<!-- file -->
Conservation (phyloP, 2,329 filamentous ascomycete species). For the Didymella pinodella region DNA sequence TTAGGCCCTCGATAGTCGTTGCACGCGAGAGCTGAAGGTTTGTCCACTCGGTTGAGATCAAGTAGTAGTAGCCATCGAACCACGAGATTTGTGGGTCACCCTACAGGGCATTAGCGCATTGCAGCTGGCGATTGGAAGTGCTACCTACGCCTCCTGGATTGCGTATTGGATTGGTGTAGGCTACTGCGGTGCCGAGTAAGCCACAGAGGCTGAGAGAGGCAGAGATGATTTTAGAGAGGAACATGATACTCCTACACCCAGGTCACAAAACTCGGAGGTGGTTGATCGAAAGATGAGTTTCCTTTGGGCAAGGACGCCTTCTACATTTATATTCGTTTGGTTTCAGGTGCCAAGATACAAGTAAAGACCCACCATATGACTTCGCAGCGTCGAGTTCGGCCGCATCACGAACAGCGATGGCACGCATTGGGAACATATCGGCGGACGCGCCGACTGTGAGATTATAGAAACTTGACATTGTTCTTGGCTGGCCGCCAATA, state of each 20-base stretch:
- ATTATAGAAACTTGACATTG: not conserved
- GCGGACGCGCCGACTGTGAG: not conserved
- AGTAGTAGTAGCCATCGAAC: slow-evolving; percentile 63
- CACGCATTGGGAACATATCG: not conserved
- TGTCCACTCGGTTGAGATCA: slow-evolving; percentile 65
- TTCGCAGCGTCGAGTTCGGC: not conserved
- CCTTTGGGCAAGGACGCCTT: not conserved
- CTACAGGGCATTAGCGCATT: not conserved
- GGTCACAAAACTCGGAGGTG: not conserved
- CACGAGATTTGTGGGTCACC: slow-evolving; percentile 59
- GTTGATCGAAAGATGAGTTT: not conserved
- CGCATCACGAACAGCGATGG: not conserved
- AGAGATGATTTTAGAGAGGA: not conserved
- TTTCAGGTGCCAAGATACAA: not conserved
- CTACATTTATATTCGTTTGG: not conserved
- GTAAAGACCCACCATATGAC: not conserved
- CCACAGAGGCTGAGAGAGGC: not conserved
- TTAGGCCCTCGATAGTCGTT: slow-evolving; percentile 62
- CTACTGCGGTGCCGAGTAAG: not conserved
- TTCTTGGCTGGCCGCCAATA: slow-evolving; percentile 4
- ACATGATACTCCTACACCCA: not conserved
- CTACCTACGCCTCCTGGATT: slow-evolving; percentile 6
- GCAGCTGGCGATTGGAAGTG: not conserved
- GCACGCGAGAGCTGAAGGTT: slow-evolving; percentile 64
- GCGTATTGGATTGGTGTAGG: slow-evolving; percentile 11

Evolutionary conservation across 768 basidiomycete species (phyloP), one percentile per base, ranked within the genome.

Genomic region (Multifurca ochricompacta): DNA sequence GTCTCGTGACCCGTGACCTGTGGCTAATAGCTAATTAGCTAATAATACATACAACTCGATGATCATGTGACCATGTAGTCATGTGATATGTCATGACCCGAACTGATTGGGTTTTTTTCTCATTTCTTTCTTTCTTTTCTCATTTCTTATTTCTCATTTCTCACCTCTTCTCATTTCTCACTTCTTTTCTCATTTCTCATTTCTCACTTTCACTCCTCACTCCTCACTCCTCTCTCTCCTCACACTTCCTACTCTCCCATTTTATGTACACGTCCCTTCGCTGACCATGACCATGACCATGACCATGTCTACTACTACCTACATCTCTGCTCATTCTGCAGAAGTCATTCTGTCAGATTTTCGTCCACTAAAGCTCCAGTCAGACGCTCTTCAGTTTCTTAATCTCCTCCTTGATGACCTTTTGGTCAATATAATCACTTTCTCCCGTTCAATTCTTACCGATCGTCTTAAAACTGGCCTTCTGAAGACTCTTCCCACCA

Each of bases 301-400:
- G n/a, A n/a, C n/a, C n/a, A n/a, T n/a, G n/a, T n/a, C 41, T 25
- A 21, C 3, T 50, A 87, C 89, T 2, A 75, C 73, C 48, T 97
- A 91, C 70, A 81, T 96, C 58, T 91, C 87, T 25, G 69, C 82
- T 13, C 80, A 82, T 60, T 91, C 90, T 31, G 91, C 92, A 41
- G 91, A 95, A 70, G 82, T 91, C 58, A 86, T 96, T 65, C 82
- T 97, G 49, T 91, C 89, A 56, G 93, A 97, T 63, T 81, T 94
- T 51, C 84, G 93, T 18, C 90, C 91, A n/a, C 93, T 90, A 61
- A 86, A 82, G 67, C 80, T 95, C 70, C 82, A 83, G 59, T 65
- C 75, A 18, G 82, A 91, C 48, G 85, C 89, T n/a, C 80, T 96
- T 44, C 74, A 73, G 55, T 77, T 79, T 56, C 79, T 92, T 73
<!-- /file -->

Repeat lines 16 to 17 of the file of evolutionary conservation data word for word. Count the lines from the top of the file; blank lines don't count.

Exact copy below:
- CTACATTTATATTCGTTTGG: not conserved
- GTAAAGACCCACCATATGAC: not conserved